Diary of A Haji: 21 Days for the Holy Land
UNEXPECTED EVENTS; MADINAH AWAITS!
May 10, 1994 (Tuesday):
While returning after Fajr, I saw a bus leaving for the Haram. Khalid was standing at the gate and asked me if I wanted to go with them. I told him that I didn't have any papers with me. He said not to worry, after all we were just going to the Haram. [We would] do an optional Tawaf, pray and return.
Imran, an electronics engineer and a manager, was in the same situation but wanted to go. We boarded the buses and reached the Haram [quickly].
After reaching [the] Haram, I realized that it may be difficult to perform a Tawaf due to the fact that there was a large crowd and my back and left leg were hurting. So I decided instead to do [Nafil] prayers, recite the Quran and just look at the Kaba and the Masjid. We were to return to the bus site around 8:00 a.m.
I went downstairs where the Zamzam fountains were located and drank to my fill. I also did Wudu using the blessed water and sprinkled it on my body and clothes in as much as I felt reasonable.
Around 8:00 a.m., I returned to the bus site. Since there were three buses involved, some had already gone and ours was the last bus. We tried to do a head count and found out that Imran was not there.
Someone remarked that he must have or he had gone with an earlier bus, therefore, we felt comfortable leaving after waiting for him for a while. Reaching home we found out that he was missing. Just like me, he was not carrying his papers and even his slippers were with Khalid. We spent the rest of the day searching for him.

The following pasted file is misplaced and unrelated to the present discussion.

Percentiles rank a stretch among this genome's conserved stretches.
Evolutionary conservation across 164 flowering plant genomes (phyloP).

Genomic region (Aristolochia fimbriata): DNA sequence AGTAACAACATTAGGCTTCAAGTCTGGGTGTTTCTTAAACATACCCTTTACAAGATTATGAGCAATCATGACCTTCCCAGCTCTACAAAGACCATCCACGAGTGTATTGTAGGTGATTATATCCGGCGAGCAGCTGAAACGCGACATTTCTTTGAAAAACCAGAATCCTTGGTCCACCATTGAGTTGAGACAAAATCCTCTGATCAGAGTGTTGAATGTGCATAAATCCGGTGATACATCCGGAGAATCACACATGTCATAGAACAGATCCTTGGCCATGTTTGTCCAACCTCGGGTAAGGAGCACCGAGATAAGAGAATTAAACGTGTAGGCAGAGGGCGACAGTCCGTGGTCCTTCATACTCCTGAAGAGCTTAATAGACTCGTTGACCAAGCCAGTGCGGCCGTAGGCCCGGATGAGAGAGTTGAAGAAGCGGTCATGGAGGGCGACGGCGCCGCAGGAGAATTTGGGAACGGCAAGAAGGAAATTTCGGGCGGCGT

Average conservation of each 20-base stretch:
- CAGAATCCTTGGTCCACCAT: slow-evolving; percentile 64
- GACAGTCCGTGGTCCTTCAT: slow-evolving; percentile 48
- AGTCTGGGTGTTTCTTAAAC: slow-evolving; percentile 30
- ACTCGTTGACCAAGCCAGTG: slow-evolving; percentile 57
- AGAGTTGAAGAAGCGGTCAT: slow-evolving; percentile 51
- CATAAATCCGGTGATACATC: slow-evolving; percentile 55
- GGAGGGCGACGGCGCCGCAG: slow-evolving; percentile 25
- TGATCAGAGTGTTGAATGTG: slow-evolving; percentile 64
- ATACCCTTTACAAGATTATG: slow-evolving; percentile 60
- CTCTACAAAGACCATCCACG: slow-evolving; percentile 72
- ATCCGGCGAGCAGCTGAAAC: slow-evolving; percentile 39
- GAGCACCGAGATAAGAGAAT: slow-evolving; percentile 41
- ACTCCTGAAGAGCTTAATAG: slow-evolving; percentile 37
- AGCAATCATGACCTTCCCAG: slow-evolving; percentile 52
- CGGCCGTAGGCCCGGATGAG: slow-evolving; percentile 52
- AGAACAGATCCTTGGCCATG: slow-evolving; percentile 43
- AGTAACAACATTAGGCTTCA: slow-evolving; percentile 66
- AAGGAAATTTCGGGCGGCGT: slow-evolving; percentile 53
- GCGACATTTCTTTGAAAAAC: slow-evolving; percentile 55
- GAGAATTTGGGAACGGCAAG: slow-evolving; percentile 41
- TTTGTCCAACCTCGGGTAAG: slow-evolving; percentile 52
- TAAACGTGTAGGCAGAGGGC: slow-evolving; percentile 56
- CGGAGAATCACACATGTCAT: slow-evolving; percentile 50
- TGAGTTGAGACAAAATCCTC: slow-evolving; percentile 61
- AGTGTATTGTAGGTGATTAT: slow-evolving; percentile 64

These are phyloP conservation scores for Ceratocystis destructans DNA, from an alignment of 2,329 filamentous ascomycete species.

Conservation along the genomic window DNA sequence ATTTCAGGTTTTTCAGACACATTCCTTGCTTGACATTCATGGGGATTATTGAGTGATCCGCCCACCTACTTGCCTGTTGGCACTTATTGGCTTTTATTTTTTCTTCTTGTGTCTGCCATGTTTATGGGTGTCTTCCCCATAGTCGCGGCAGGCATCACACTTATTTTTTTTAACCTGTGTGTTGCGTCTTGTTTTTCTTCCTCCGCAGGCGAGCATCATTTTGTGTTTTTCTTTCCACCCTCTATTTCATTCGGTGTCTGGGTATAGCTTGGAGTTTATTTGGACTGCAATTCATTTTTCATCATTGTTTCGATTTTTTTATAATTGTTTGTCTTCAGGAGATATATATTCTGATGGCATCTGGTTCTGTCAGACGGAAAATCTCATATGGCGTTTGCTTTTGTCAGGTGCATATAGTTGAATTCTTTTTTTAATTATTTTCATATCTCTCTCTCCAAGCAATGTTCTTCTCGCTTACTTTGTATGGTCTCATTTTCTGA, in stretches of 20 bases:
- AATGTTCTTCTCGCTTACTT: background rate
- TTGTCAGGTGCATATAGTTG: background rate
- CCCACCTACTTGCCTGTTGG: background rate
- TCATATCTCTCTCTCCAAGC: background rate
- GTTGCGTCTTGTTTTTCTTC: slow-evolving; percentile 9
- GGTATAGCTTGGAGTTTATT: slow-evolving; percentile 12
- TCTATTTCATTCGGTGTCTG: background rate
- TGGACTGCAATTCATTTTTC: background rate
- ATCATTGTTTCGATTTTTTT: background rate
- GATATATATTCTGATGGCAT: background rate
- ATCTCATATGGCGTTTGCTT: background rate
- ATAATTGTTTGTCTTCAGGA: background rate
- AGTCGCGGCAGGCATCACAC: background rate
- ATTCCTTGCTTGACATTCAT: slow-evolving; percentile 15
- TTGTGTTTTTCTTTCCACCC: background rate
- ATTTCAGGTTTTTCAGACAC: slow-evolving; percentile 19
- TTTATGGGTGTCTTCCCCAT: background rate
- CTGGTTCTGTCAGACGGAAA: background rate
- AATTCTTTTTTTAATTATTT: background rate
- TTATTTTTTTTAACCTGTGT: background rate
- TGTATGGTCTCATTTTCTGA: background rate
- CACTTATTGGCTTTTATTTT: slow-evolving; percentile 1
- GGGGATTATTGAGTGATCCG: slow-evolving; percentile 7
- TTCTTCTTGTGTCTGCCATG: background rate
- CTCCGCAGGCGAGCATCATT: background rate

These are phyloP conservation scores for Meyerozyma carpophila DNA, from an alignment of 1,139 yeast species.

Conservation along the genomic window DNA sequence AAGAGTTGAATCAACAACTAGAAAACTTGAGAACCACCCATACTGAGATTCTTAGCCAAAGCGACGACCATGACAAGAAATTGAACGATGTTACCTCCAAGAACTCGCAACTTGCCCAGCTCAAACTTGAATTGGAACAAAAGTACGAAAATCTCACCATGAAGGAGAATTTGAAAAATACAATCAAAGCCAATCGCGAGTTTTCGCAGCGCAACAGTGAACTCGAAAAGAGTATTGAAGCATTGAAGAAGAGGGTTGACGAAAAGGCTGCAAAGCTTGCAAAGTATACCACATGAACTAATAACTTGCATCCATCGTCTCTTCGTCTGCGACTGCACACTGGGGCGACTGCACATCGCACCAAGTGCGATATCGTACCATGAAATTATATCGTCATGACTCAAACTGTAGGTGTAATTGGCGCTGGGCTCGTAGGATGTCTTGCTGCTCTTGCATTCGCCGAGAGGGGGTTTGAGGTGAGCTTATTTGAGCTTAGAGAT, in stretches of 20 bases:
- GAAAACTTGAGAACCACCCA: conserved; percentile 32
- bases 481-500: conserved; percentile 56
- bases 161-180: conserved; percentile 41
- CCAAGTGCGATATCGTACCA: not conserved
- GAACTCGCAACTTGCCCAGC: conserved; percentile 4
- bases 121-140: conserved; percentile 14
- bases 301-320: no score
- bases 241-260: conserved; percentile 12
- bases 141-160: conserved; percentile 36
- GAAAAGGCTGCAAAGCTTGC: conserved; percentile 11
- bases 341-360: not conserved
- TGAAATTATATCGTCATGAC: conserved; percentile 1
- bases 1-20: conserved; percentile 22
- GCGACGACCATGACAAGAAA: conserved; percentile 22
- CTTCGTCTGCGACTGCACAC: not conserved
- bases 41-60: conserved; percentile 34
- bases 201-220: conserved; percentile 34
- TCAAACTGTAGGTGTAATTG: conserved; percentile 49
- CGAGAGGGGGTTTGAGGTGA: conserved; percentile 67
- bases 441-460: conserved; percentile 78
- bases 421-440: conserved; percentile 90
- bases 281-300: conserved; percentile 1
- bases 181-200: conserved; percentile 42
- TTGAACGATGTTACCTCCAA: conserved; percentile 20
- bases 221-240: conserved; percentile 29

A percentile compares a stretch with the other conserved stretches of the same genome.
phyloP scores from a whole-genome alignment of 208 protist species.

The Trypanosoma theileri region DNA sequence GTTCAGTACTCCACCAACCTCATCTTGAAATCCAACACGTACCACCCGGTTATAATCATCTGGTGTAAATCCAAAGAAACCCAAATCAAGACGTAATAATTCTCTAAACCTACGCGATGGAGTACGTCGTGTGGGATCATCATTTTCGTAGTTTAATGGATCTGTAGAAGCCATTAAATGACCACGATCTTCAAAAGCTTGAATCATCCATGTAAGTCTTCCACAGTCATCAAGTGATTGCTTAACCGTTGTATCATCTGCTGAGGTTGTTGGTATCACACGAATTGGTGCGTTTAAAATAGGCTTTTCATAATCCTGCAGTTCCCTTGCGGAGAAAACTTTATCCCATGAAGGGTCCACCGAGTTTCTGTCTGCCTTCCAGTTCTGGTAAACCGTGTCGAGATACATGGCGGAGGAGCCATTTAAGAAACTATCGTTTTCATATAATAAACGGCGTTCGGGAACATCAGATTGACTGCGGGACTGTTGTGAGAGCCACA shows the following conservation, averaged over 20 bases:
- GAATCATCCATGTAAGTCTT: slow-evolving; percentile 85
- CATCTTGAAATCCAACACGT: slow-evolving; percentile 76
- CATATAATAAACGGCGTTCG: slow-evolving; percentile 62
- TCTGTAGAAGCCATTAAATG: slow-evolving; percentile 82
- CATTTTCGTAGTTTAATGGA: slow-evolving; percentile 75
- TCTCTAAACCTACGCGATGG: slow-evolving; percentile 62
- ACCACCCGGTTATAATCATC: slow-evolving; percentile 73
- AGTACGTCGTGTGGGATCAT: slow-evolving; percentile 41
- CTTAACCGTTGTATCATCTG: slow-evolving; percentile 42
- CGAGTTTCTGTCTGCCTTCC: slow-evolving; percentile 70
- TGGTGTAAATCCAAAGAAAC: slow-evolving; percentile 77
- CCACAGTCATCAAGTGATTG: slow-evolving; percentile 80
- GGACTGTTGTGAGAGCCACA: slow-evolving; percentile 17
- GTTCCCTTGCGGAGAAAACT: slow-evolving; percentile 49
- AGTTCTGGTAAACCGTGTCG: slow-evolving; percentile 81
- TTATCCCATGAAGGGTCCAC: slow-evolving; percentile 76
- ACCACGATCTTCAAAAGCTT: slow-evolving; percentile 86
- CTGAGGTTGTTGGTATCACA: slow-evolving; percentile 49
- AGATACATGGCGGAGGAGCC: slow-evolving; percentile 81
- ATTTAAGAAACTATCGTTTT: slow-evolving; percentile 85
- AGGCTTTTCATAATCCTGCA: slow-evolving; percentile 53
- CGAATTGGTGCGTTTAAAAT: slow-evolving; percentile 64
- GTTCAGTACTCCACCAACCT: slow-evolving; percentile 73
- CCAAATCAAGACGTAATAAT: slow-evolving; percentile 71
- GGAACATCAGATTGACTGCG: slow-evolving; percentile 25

After a long search to find Imran, we finally decided to leave for Madinah [at] around 5:00 p.m. It was decided that our local group headed by Ismael would continue the search while the intending Hajis [would] go ahead according to the plan.
On our way to Madinah, a short while after we had left Makkah, the time of Maghrib came. We found a roadside Masjid in rather shabby condition, with no lights and water.
A few yards from the Masjid was an equally dilapidated place which the attendant described as a hotel. We did Wudu there using a bucket of water and turned car headlights on towards the interior of the Masjid and prayed.
Later on we stopped for the Isha prayer and dinner at a roadside complex. We ate lamb burgers.
We reached Madinah around 1:00 in the morning. We had to stop at a couple of spots for security checks.
The group consisted of mostly Indian [and] Pakistani nationals. Someone in the group started reciting some Urdu [and] Punjabi poetry, called Naat.
I had a brief discussion with the person sitting next to me about the contents of the phrases being recited and expressed concerns [about] certain phrases which were, in my view, tantamount to Shirk.
The Naat is supposed to glorify and praise Prophet Mohamed (peace and blessings be upon him) and in some cases it may cross the boundaries and reach Shirk.
I was thinking of Imam Muhammad Idrees Ash-Shafi who undertook his first trip from Makkah to Madinah at around the age of twelve. According to his own narration, he recited the entire Holy Quran about seven or eight times during his trip on a camel ride.
More importantly, I reflected on Prophet Mohamed (peace and blessings be upon him) and Abu Bakr Siddique's journey to Madinah to flee from the persecution of the Makkans. Madinah is over 400 km away from Makkah. It must have been a long trip.
I wondered about the paths traversed by the Prophet (peace and
blessings be upon him) and the Sahaba and their proximity with the current highway
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